Rehab Your Hair
Right before my wedding, at age 34, I lost my hair color virginity. I loved the new subtle, tawny highlights but soon discovered that making even a small tweak to your tresses can be a slippery slope—leading to more treatments and eventually, damage. “It can become addictive,” says Rita Hazan, owner of the Rita Hazan Salon in new York City. “So many people think that if a little is good, a lot will be even better.” unfortunately, that credo can wreak havoc on your hair. The good news is that it is possible to stop the damaging cycle. If your hair needs a fresh start or just a vacation from everyday harm (i.e., heat styling, drying products, even aging), consider hair rehab for yourself. I started to see an improvement in my hair’s texture in three to six months—and you can, too.
Tress offense: Dyeing a slow death More than half of the women in the U.S. begin coloring their hair in their youth, long before they do so to cover grays. But color—especially if you’re lightening your locks—can have a devastating effect on your hair’s cuticle, the shinglelike outermost layer. Lightening requires swelling the fiber and lifting the cuticle to get to the cortex, the innermost layer, where melanin (the actual color pigments) exists. Once the cuticle is compromised, moisture escapes and hair can lose its strength, flexibility and luster. “When the cuticle gets dry, it starts to break and crack,” says Pat Peterson, vice president of research and development at Blaine, Minn.-based Aveda.
Rehab Rx: Taking a color break doesn’t have to equal a yearlong prison sentence of bad, dull hair days. Consider a glaze, a shineboosting treatment that adds moisture and glossiness to your mane and lasts through multiple shampoos. The professional versions are inexpensive treatments, and the latest at-home products use natural ingredients, such as olive and macadamia nut oils and vitamin E. When used weekly, a glaze protects from heat styling, keeps color from fading and adds shine. (Stylist tip: Mix a dollop into your conditioner.) And thanks to the many new high-tech, color-specific root concealers that are even water-and-stain resistant, you no longer have to suffer through the awkward growing-out transition period. If you’re concerned about how your lightened hair will look against a very dark natural shade and just can’t get used to the idea, “Add a few small, well-placed darker pieces near the roots to break up the line of demarcation,” says Hazan. Problem solved.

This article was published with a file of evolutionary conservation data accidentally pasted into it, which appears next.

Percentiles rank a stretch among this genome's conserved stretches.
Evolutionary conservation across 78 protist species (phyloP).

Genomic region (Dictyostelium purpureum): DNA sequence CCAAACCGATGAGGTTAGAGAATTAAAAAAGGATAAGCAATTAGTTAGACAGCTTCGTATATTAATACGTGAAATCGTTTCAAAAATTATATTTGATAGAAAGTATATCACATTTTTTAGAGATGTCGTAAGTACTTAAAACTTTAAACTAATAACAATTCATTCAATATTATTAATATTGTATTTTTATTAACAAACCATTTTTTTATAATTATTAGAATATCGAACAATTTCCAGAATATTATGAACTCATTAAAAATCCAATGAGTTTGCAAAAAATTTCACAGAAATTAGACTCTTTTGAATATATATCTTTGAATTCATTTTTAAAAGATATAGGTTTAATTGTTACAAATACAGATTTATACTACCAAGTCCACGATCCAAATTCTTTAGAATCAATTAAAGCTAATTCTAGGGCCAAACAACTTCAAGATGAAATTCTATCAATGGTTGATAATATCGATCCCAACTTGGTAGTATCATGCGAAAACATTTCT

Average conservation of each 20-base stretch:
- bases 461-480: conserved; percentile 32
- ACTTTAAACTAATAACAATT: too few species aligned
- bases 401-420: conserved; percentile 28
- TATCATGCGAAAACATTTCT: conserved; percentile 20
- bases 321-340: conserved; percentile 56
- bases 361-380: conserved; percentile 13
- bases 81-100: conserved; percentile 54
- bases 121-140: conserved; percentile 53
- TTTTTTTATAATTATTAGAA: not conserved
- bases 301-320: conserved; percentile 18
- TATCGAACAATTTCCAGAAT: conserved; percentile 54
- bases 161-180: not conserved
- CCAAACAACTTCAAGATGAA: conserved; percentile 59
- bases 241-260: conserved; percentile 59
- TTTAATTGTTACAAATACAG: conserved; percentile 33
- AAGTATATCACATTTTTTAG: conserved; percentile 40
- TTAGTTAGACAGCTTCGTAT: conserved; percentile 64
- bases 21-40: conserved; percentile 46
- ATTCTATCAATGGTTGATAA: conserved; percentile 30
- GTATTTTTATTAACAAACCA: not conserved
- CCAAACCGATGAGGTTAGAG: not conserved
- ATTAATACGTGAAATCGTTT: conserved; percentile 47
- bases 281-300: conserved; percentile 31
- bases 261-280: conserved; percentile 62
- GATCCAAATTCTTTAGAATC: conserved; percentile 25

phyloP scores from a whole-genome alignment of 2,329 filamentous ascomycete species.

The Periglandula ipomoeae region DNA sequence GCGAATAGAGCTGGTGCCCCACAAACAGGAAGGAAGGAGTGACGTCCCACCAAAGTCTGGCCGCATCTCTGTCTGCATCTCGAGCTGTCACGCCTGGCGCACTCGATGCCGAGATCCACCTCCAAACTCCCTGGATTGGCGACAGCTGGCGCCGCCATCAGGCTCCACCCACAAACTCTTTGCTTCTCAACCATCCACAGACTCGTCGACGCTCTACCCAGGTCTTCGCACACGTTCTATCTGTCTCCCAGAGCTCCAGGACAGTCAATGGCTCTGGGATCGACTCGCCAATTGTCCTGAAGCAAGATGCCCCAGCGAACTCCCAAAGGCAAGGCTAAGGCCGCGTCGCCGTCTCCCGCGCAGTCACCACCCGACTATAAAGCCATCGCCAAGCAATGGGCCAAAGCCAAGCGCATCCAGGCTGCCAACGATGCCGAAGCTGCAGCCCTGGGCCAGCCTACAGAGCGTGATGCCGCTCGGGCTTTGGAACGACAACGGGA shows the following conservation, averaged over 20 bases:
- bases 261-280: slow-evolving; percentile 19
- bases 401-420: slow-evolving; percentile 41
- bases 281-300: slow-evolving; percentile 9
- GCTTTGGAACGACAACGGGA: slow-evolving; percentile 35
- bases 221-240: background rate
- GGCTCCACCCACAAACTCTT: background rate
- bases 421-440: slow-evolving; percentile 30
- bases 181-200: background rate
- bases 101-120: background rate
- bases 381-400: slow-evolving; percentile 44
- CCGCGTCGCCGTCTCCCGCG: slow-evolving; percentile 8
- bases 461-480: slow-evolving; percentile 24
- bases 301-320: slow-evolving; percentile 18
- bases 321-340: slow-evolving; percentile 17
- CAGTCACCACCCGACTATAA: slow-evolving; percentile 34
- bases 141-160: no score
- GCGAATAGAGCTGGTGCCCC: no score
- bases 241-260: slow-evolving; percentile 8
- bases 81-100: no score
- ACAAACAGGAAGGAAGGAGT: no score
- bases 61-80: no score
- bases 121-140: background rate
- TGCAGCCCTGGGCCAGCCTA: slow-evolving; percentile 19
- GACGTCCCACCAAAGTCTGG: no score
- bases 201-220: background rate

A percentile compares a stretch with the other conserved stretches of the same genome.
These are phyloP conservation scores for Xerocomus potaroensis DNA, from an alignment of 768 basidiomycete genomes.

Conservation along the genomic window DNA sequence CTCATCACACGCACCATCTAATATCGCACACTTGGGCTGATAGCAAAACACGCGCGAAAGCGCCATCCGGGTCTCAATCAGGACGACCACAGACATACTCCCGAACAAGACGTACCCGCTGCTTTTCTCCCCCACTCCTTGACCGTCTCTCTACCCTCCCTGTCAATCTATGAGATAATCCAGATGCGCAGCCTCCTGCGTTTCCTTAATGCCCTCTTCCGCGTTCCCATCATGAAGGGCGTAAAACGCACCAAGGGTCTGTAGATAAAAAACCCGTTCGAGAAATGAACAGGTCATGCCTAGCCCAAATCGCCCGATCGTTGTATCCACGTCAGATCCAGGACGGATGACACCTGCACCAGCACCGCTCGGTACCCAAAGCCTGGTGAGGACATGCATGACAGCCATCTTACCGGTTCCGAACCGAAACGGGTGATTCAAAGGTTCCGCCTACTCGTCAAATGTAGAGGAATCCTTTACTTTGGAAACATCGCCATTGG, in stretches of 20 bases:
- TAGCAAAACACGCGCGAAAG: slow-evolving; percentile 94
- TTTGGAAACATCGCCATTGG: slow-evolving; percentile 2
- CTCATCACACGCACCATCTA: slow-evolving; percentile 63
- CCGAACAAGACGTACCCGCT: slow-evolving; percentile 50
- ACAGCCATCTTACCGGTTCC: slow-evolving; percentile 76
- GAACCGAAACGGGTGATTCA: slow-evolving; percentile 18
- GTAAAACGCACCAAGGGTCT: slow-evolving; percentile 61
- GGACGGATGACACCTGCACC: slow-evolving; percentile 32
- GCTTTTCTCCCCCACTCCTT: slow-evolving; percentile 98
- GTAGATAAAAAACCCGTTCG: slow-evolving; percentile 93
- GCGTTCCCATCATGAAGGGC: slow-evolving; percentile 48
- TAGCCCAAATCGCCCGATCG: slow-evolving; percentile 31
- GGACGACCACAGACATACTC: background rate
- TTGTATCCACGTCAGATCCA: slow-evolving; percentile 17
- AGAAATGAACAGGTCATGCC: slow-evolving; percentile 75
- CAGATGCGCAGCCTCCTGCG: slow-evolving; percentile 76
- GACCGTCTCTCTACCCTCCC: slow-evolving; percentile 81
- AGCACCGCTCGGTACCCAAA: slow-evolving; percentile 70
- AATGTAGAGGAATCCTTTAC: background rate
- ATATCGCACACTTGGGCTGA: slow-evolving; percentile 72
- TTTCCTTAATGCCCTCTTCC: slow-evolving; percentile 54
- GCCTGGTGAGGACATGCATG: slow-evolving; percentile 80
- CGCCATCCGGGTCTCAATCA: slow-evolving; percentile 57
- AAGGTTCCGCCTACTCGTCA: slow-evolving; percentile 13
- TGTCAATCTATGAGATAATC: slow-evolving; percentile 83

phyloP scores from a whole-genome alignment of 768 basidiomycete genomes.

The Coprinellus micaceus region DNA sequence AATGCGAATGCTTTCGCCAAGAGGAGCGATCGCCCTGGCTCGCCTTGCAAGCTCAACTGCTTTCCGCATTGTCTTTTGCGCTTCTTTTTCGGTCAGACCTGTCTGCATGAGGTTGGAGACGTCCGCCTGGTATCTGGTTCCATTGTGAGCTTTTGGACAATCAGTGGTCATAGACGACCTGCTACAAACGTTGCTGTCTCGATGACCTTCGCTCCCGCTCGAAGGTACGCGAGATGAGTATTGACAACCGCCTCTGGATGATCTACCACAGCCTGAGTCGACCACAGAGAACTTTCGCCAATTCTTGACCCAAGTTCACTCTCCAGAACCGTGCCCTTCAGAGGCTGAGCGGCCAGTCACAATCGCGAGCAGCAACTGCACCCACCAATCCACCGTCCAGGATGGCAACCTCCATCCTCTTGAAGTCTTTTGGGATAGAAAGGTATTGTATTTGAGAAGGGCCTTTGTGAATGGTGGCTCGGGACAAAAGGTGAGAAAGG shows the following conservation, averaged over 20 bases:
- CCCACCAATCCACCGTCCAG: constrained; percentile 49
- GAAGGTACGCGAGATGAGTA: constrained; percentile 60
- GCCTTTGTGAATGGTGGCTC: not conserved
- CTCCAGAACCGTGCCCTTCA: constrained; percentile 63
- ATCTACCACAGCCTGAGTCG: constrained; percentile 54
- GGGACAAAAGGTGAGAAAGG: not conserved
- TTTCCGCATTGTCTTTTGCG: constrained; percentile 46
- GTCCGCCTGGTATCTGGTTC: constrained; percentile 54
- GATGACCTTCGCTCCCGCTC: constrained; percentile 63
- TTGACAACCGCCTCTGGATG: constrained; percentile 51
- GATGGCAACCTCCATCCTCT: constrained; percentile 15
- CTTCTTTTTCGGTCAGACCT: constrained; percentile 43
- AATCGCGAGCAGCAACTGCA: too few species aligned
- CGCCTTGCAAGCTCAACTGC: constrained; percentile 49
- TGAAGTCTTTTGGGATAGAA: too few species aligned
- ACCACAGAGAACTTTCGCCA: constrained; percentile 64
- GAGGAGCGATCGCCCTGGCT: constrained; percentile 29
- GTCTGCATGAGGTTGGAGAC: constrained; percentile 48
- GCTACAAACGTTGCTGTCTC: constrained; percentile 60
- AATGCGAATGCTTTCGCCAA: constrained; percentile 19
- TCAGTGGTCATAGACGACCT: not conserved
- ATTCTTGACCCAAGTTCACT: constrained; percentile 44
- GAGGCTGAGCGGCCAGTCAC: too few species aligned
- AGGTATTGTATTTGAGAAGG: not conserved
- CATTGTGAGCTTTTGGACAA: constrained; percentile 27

Get your fix: Oscar Blandi At Home Salon Glaze Shine Rinse ($25; oscarblandi.com) adds shine and manageability—yet not color—to every hair type with plant emollients and without parabens.
Rita Hazan Root Concealer ($24; sephora.com) comes in an array of natural-looking, chemical-free colors and washes out in one shampoo.